The type of food and quality of life from the animals providing the milk determines whether you should or should not consume it.

Good milk is high in calcium, magnesium, vitamin D and protein.

Unfortunately this milk generally isn’t commercially available.



11. Liver & Organ Meats



Out of all the protein sources, organ meats and specifically liver are the most nutritious meats know to man.

Extremely high in vitamins and minerals.

Vitamine A for example 634% of the daily recommended value.

Vitamin B12 even 1176% of daily recommended value.

Muscle meat does not even come close to the nutrient profile and the protein density.

Unfortunately organ meats have somehow become unpopular in developed countries.


Dietary Tip: You aren’t just what you eat, but also what you eat has eaten.

The nutritional value of all of these sources depends on how these individual protein sources have been bred, harvested or cultivated.

Beef from a grass-fed cow is not the same as beef from a grain-fed cow.

Just like the body composition of someone eating a healthy diet, isn’t the same as meat from someone eating McDonald’s.

For animal foods the same rules apply.

A healthy animal = healthy source of meat.

An unhealthy animal = unhealthy source of meat.



High Protein Green Super Shrimp Broccoli Recipe



This is a 15 minute recipe, that will provide you with about 50 grams of protein.

For the average male this would be around 30% of the daily intake.

You can also replace the shrimp with other types of protein, depending on your preference.




150 grams shrimp (organic)

150 grams of broccoli

1 teaspoon turmeric powder

Some black pepper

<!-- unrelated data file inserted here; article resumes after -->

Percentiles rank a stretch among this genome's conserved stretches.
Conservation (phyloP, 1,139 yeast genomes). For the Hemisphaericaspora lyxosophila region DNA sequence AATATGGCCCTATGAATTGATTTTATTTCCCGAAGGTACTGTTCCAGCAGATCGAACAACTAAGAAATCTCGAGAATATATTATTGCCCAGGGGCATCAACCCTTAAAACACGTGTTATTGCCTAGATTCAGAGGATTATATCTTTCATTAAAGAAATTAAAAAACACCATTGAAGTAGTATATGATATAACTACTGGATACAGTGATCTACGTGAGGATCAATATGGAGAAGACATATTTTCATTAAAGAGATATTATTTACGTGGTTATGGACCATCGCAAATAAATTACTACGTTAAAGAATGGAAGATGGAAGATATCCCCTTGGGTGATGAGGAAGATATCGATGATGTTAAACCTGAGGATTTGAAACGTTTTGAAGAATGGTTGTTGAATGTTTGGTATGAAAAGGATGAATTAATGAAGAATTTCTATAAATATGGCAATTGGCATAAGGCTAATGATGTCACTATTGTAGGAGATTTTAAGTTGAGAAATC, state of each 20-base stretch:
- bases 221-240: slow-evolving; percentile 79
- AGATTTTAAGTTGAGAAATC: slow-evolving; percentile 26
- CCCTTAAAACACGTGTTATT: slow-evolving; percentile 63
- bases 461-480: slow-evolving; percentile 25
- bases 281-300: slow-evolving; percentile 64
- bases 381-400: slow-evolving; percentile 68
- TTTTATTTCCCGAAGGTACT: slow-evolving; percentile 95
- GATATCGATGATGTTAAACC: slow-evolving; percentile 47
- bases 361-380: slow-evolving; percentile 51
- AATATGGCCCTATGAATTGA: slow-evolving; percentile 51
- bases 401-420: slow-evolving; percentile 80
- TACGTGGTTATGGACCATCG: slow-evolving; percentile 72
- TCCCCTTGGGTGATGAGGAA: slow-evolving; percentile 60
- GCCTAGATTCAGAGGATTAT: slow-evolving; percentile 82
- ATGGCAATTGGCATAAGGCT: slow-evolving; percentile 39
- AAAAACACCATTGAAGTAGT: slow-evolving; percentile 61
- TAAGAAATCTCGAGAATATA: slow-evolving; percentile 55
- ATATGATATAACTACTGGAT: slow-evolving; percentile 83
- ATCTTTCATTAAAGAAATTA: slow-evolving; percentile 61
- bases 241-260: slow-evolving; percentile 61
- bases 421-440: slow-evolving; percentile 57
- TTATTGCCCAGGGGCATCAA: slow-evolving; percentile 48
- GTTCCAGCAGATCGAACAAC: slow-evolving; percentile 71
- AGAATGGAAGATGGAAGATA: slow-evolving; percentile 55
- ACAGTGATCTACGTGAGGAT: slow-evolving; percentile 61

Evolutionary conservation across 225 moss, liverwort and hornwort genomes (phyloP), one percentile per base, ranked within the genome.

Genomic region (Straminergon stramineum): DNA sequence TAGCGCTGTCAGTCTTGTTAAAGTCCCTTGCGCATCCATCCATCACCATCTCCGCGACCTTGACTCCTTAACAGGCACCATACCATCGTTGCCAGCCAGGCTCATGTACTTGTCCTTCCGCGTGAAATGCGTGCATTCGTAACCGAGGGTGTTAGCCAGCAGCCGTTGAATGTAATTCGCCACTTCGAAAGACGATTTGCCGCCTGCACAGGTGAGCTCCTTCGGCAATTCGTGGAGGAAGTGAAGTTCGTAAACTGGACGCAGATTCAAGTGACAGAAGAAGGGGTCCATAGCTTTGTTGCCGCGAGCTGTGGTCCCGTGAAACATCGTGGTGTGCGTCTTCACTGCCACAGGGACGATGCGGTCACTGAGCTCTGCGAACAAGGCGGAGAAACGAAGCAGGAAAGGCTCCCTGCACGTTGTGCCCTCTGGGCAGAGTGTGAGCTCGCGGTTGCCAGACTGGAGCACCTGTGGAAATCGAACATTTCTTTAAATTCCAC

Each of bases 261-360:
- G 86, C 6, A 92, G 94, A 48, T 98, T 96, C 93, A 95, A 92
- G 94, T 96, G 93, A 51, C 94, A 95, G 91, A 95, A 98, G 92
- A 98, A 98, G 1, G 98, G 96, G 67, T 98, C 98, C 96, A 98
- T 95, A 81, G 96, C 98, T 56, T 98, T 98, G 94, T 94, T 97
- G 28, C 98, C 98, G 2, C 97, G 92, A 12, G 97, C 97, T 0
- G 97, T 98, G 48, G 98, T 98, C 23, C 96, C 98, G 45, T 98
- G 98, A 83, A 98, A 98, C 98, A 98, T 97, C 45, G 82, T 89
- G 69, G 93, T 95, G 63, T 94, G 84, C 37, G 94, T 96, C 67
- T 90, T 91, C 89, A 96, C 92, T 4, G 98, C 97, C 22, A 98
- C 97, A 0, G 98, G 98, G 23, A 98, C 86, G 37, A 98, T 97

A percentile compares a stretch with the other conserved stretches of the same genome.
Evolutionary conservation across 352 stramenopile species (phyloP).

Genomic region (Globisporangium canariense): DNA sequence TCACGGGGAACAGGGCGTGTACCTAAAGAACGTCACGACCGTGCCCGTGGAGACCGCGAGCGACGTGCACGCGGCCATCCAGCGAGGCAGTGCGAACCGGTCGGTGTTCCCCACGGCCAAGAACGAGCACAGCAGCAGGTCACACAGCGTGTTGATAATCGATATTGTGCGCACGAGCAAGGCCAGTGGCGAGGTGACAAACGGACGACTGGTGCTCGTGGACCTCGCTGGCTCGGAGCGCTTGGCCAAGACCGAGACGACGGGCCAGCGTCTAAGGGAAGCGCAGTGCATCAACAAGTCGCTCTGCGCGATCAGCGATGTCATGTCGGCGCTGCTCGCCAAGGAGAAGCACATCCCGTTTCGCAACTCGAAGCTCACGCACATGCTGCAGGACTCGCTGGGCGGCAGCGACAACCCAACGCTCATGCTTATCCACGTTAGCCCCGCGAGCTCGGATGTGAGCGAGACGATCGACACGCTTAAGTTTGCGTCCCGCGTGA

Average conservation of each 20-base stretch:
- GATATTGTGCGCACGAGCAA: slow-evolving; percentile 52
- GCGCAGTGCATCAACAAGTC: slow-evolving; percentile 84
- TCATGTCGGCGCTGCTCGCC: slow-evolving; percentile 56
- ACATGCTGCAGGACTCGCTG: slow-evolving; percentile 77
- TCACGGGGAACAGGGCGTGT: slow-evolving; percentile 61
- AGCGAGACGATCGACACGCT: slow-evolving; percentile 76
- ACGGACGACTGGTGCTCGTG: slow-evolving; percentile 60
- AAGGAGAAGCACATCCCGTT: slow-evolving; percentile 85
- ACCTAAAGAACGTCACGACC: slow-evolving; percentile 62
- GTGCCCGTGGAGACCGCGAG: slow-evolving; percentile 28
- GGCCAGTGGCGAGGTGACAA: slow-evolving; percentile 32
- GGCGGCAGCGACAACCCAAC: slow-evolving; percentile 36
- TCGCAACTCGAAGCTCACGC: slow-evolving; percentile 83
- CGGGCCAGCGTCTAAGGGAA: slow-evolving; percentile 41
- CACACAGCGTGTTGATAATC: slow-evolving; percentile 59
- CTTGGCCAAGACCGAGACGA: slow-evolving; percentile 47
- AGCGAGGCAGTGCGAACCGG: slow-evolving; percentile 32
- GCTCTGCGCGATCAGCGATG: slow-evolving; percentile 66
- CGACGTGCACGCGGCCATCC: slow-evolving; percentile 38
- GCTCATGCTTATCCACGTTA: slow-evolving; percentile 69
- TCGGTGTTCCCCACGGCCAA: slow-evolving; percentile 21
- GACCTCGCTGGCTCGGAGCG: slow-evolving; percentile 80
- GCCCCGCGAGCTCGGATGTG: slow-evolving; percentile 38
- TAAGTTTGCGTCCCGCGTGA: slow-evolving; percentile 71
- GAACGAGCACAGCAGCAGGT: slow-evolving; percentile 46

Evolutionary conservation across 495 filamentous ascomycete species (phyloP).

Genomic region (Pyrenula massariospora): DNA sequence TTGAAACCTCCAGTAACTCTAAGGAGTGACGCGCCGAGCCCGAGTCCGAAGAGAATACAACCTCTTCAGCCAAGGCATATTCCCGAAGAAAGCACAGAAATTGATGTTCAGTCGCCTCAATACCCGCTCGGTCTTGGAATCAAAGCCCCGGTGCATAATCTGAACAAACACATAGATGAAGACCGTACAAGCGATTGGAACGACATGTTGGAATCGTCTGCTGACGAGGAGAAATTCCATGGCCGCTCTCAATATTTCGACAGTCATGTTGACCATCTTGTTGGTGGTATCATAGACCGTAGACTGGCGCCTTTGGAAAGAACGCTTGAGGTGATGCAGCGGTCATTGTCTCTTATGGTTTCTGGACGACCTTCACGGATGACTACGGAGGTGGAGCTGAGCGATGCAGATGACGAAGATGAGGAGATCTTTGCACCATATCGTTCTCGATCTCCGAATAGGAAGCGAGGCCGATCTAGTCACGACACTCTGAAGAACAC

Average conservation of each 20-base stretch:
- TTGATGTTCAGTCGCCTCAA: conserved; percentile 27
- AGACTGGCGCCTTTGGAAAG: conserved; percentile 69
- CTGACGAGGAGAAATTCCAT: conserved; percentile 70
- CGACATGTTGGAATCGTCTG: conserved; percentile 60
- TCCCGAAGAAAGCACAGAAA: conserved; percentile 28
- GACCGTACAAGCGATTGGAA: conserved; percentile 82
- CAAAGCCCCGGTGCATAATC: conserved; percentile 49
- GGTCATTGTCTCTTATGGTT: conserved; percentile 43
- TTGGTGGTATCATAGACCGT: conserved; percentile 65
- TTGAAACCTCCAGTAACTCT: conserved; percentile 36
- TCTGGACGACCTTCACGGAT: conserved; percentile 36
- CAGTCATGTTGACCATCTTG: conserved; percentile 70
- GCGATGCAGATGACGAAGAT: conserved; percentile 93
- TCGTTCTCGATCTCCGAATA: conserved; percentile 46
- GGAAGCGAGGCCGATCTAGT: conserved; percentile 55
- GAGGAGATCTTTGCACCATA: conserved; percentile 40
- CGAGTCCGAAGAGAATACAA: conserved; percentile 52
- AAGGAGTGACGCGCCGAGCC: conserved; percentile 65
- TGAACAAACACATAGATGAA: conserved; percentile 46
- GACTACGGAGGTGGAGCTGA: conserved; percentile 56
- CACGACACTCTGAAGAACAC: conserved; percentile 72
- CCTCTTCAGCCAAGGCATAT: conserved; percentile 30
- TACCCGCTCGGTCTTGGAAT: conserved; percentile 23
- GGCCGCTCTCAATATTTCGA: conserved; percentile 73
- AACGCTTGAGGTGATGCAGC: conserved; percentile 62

Some sea salt

100 grams of lettuce

50 grams of almonds

1 clove of garlic

1 tea spoon of coconut oil

1 teaspoon of olive oil (optionally)



How To Prepare Your Green Super Shrimp Broccoli


Heat the pan and add the coconut oil.

Add small slices of garlic or use a garlic press.

Add the shrimps and bake them until they turn pink, while doing so add a good amount of turmeric spice.


In the meantime slice up some broccoli into small pieces.

Add the broccoli to the shrimp and put it on a low fire to steam the broccoli.

Add some sea salt and black pepper.

Wait for 5-10 minutes until the broccoli is soft enough to eat, but still nice and crunchy.

Put some lettuce on your plate and add the shrimp and broccoli to it.

Top it off with some grinded almonds and spice depending on how it tastes.

Enjoy your meal and gains.



What If You Are A Vegan Or Vegetarian?


From personal experience, I’ve noted that vegans have an issue consuming plenty of protein.

While the strongest man in Germany is vegan.

This doesn’t say anything about an entire population.

There are similar examples of parkour runners who smoke cigarettes and drink diet coke and are stronger than 99% of the population.

This doesn’t mean smoking cigarettes and drinking diet coke constitutes to healthy nutrition.

Or should be recommended for a certain type of athlete.